Sunday, May 31, 2009


Do you know what this image is? Really? After I took it, I was surprised by the way it looked. I don't know what I expected, but this wasn't it. But so it is. It is what it is, nothing more, nothing less.

When I was in Houston recently, I went to Pappas' Barbeque for lunch, twice. During my second visit, I noticed a family who, for various reasons, I believe had just left church and gone to Pappas for lunch. There were seven or eight of them, from the sixty-ish patriarach to the baby and every age group in between. After their food arrived, I watched as the all grasped hands and the man said a prayer. I assume it was a prayer; while I couldn't hear it, it appeared to me that he was saying a prayer. After he finished, I saw and heard some audible "amens" from the family. So, I'm convinced they had said a prayer.

For almost as long as I can remember, I've considered that saying prayers is a fundamental waste of time. I mean, what do people expect to get when they say a prayer, anyway? Do they expect to hear a booming voice say, "Gottcha. I'll take care of that after I eat lunch and resolve the conflict in the middle east."

Seriously, I've been pretty brutal in my assessment of people who say prayers. But something that day made me think a little deeper. While I haven't converted into a believer, I have had a bit of a change of heart about the people who say prayers. Not all of them, mind you, but I suspect a lot of them are people who are simply expressing their hope that good things will happen to their family, their friends, and humankind. And they are expressing gratitude at the good things in their lives.

And it occurred to me that a lot more people ought to express gratitude, not to a being, per se, but simply because there is a lot to be grateful for. Even nonbelievers like me love their families and their friends and want good things to happen for them. So when good things happen, we're grateful; not TO someone or something, but JUST BECAUSE. We're happy for other people. We're GRATEFUL that good things are happening for someone we care about.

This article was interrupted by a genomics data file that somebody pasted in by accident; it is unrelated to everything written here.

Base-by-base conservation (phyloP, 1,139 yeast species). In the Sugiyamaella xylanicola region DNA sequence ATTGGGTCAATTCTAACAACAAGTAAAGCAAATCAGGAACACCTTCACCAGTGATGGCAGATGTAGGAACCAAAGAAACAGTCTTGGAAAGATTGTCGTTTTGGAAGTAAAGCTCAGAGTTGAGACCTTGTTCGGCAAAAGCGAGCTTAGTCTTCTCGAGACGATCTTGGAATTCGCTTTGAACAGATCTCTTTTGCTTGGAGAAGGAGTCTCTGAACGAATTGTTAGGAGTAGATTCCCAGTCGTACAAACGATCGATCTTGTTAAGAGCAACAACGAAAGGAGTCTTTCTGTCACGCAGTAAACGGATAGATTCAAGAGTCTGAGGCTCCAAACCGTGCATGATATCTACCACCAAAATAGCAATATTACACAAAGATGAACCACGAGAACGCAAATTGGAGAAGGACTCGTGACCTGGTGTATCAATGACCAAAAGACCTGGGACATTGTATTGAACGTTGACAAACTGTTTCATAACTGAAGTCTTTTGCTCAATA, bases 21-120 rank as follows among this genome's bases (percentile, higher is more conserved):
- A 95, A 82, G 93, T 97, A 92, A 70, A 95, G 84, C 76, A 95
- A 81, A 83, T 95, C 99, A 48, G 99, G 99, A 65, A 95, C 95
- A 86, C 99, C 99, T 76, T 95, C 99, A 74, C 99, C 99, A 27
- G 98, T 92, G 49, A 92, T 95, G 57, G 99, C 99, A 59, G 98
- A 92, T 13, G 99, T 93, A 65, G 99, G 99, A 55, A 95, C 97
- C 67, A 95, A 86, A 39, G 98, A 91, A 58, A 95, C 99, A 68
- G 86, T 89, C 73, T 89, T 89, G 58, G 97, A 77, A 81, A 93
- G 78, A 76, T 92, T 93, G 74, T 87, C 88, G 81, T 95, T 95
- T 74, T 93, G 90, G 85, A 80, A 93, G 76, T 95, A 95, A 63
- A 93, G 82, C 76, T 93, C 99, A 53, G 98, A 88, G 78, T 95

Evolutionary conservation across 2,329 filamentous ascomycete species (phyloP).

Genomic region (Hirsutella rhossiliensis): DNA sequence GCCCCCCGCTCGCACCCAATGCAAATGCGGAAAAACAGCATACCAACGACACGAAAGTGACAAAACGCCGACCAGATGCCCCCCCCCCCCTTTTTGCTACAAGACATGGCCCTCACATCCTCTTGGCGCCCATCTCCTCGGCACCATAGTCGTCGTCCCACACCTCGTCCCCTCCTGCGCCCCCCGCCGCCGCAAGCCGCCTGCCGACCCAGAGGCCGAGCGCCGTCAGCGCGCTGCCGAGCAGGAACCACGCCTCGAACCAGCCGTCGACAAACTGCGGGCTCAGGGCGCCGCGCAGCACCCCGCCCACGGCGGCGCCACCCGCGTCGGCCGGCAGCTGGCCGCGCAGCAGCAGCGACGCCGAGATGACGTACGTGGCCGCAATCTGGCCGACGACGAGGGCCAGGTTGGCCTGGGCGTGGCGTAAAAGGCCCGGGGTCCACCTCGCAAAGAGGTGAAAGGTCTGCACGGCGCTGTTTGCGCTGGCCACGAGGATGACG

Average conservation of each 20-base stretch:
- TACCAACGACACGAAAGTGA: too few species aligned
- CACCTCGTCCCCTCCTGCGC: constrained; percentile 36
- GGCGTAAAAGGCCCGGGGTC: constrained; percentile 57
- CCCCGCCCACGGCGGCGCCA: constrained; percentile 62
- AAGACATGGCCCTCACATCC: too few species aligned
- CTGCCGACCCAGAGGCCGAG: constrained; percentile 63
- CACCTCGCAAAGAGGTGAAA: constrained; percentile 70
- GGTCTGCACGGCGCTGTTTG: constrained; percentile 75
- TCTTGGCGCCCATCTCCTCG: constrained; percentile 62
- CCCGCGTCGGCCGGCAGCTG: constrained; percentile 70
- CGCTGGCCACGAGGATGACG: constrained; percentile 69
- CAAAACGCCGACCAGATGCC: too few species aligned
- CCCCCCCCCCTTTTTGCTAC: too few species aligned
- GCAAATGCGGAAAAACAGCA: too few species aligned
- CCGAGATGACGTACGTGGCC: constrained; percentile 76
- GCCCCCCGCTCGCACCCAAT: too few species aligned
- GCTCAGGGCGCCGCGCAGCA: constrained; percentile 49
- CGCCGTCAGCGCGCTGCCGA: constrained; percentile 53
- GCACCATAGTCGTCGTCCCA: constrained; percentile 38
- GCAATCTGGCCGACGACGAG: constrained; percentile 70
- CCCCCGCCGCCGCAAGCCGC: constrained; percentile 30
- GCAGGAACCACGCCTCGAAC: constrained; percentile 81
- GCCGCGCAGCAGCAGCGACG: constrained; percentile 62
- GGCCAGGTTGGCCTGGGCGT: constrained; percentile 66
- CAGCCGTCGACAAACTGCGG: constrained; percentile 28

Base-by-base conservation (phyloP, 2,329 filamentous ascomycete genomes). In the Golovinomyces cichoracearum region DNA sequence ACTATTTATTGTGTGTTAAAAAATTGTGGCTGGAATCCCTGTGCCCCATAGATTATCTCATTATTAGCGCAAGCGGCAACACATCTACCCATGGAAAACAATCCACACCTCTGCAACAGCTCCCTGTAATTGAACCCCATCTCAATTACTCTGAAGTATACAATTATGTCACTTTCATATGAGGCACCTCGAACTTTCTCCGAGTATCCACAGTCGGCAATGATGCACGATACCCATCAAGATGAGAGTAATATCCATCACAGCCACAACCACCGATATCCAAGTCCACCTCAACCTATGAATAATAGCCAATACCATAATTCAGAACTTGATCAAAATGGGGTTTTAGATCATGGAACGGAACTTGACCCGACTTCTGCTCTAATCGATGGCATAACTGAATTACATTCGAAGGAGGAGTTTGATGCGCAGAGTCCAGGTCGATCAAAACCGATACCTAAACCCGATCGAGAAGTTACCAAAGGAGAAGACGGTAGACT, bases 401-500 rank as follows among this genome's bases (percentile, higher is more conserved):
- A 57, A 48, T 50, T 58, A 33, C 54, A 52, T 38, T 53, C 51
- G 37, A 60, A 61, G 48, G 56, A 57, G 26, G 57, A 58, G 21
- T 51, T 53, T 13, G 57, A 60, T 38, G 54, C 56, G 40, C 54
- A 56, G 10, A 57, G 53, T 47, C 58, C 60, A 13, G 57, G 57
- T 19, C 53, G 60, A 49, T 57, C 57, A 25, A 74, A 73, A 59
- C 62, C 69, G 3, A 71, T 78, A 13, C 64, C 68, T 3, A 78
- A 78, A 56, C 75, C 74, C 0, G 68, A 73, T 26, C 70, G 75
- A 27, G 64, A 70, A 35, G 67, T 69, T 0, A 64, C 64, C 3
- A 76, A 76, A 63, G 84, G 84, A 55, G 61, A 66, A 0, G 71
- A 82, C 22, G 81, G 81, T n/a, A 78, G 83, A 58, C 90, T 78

Anyway, it occurred to me that the Christian and Jewish and Muslim practice of regularly expessing that gratitude is probably a good thing. I wish the people who believe in the teachings of those religions would admit rational thinking into their minds, instead of "faith," but I admire the fact that they take a specific moment, on a regular basis, to acknowledge the good things that are happening and to express their desires for more good things for more people. There's nothing wrong with that. Maybe if the rest of us, including those "pretend" Christians and Jews and Muslims who say one thing and do another, would make it a point to regularly and consciously look around and acknowledge the things and the people around them for which they are grateful...maybe the world would be a better place.

Atheists and agnostics and wiccans and the rest all could benefit from taking a few minutes every day to consciously express appreciation for the goodness that surrounds us. Maybe that's the spirituality that I think is in all of us. Maybe not.

Of course, when I hear prayers that suggest to me that people believe in some grand plan that is being actively managed by a supreme being, I go a little nuts, but at least I'm making progress. In time, perhaps, I'll allow myself to think of those people as a little brighter than I think of them today. But for now, I am glad they at least acknowledge that it's right to look around us and express gratitude.

By the way, the image is a view of a little crystal container full of toothpicks, looking down from above.

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